more if you are a graduate, on average, than if you are not. Of
course there are exceptions to that but your average earnings
will be 35 per cent more than a non-graduate. You are right that
it is an issue of balance. You are right that there may be areas
where the public sector will wish to intervene. We must not forget
that there is still a big graduate premium. I went to the States
recently to look at some of their universities and I think there
is a different attitude there, between the States and ourselves,
where the students see it much more as an investment in their
future; whereas here in the UK we still see it as a cost. That
is an attitudinal difference which we need to reflect on.
257. I accept that on average graduates do better
and have more enjoyable jobs, but there is a huge variation from
the graduate nurse to the graduate lawyer in their earnings over
their lifetime. Is the review looking at a more systematic way
of addressing that than just rewarding a few teachers of shortage
(Margaret Hodge) We have to look at the balance. Within
the distribution of the average there will be some who, for all
sorts of reasons, either the choice of career or career breaks
or whatever, will find it more difficult to pay back. Hence my
concern about going too far down the road about interest rates.
There is no reason in any scheme you devise why you cannot have
258. There is one part of the balance which
you have not addressed which gives this Committee concern. You
mentioned the student who gains the benefit from the education
and his family. You mentioned the taxpayer. There is also another
category and that is the universities themselves. There is no
doubt that in the real world if there are large, extra resources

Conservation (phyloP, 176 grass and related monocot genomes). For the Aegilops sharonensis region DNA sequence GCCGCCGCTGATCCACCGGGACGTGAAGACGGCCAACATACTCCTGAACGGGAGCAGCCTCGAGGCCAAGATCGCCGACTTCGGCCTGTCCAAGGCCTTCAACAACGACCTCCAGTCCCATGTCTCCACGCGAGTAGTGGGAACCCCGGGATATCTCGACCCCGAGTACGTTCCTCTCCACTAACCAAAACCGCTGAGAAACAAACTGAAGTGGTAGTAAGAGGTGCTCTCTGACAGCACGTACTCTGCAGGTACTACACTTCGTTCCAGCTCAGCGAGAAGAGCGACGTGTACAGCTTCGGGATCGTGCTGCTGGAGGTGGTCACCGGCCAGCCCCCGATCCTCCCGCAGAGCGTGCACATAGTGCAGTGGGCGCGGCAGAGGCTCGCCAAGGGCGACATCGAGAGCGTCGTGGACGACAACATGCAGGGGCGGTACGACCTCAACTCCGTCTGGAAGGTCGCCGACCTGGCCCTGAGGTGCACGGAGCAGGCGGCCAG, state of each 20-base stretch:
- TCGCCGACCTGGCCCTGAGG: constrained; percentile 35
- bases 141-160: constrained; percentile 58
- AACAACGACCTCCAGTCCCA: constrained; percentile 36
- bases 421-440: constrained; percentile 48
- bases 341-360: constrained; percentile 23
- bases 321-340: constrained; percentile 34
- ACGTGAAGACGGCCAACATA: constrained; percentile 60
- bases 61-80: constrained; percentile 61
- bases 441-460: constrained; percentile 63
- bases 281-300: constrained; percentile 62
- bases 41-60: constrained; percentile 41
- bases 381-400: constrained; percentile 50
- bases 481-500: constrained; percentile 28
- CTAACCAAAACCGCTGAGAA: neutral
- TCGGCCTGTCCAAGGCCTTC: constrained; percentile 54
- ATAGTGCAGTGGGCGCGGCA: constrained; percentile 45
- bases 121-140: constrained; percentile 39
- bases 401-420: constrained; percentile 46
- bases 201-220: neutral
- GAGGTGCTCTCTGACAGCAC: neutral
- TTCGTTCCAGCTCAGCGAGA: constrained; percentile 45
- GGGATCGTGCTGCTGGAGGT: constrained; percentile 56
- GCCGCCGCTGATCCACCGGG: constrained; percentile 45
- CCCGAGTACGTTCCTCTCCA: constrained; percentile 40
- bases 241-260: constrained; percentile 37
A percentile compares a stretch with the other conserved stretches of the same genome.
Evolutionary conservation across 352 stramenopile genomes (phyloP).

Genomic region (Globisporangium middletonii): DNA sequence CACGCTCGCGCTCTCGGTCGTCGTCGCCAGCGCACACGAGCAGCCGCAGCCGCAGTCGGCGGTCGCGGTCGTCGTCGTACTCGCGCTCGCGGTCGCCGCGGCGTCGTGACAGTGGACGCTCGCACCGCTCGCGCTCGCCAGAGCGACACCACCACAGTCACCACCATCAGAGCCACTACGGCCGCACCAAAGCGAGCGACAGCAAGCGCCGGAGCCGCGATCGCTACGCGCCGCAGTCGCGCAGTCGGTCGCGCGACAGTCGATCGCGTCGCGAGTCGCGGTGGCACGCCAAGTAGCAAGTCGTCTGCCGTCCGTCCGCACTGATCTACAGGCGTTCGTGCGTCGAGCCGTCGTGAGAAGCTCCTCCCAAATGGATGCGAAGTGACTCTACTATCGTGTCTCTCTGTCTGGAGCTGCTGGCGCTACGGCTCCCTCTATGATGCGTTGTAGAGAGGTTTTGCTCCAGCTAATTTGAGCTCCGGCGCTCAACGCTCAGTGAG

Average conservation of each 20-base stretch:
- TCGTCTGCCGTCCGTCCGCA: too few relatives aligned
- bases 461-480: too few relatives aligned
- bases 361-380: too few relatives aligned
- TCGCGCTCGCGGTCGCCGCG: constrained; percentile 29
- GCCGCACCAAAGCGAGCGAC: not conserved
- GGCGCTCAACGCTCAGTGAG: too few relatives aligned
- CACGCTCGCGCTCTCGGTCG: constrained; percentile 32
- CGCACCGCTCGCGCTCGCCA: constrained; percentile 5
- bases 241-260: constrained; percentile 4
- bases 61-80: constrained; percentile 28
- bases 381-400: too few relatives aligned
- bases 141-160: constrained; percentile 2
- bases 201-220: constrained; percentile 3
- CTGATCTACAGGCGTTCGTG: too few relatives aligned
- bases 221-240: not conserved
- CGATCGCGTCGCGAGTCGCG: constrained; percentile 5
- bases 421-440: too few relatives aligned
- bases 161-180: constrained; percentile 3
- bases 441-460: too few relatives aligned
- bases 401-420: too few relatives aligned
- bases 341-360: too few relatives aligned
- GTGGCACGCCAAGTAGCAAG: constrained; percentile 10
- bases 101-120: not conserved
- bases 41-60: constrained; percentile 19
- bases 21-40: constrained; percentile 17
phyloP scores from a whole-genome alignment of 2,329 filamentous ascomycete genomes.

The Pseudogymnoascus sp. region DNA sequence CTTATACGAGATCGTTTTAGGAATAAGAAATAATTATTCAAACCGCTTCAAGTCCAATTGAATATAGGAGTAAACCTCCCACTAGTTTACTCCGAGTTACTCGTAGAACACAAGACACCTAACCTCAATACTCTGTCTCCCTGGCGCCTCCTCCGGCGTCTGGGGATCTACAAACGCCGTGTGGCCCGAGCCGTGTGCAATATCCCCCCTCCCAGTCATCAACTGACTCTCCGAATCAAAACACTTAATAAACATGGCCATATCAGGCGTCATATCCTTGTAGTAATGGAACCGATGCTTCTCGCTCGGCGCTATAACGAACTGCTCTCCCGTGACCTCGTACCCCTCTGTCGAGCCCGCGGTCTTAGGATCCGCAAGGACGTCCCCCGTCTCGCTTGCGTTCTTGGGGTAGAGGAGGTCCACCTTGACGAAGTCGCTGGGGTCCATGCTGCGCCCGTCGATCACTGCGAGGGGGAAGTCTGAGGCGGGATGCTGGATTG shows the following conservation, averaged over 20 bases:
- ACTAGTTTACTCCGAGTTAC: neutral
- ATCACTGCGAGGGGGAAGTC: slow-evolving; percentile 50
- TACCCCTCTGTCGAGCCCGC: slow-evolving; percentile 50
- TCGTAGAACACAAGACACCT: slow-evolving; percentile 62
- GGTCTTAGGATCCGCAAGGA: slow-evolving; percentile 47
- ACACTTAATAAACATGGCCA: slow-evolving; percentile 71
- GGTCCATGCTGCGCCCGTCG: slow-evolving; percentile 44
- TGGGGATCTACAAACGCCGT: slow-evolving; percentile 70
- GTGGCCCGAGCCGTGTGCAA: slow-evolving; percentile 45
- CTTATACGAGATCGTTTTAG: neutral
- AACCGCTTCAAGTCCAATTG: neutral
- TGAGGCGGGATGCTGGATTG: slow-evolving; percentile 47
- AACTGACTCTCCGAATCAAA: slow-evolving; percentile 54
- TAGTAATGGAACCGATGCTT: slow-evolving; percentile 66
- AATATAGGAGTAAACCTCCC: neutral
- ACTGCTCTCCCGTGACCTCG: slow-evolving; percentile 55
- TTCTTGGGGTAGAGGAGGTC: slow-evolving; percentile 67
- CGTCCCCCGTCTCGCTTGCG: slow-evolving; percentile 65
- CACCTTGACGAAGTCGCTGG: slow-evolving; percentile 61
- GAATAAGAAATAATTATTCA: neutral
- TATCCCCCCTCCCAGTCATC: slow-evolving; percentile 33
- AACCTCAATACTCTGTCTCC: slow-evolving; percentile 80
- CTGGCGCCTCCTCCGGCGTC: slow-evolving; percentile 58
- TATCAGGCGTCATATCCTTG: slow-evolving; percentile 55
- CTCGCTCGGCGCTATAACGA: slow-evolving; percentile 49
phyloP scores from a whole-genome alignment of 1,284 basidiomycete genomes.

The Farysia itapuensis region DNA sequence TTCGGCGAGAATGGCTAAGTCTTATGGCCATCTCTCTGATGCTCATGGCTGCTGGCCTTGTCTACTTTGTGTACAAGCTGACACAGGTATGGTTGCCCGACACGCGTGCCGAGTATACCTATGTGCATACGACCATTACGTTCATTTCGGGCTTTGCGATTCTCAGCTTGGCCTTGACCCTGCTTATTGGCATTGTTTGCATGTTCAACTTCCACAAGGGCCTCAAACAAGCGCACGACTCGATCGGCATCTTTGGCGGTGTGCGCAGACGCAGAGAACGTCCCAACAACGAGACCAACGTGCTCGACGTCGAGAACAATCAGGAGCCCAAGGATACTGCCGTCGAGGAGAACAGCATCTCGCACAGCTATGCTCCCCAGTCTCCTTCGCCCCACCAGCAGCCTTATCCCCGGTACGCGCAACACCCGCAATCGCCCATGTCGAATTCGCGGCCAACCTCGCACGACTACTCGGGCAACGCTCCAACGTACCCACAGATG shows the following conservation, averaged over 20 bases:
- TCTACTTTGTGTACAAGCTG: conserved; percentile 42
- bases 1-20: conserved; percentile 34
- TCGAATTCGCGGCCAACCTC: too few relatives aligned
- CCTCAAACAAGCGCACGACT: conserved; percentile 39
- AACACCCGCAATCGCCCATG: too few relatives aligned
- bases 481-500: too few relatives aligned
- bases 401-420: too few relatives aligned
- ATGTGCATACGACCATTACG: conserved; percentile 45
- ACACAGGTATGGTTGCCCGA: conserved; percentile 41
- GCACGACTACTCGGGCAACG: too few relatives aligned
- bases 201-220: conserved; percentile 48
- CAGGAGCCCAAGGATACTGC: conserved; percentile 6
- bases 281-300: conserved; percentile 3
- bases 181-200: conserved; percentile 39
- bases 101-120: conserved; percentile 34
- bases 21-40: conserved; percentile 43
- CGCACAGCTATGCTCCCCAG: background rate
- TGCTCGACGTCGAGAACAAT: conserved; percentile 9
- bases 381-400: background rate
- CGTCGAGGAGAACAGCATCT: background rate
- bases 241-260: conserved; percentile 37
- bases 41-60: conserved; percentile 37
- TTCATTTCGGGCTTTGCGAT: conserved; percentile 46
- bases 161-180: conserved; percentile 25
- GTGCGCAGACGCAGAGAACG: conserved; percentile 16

put into student support many people fear that that money will
no longer flow into what people think of as a priority and that
is university pay. There are very real demands and shortages in
university skills as teachers and researchers, so university teaching
and university research, and another thing you are responsible
for: universities in their capacity to lead regeneration in cities
and regions. There is this other, very worrying voice coming to
this Committee to say that, whatever they do, do not let them
take away from the essential quality of our higher education by
depriving us of the resources to do the job properly anyway.
(Margaret Hodge) It is because we are very conscious
of the competing demands on our resources that we are looking
at the student support review in the context of the wider expenditure
review on both higher education and education in the round or
demands on education within our department. When we came in, in
1997, we inherited a generation of under-funding in the higher
education sector. It amazes me how well the sector stood up, despite
that 36 per cent cut in per unit funding over ten years until
we started turning it round. We spend something like 6.8 per cent
less on research today than we did 15 years ago or thereabouts.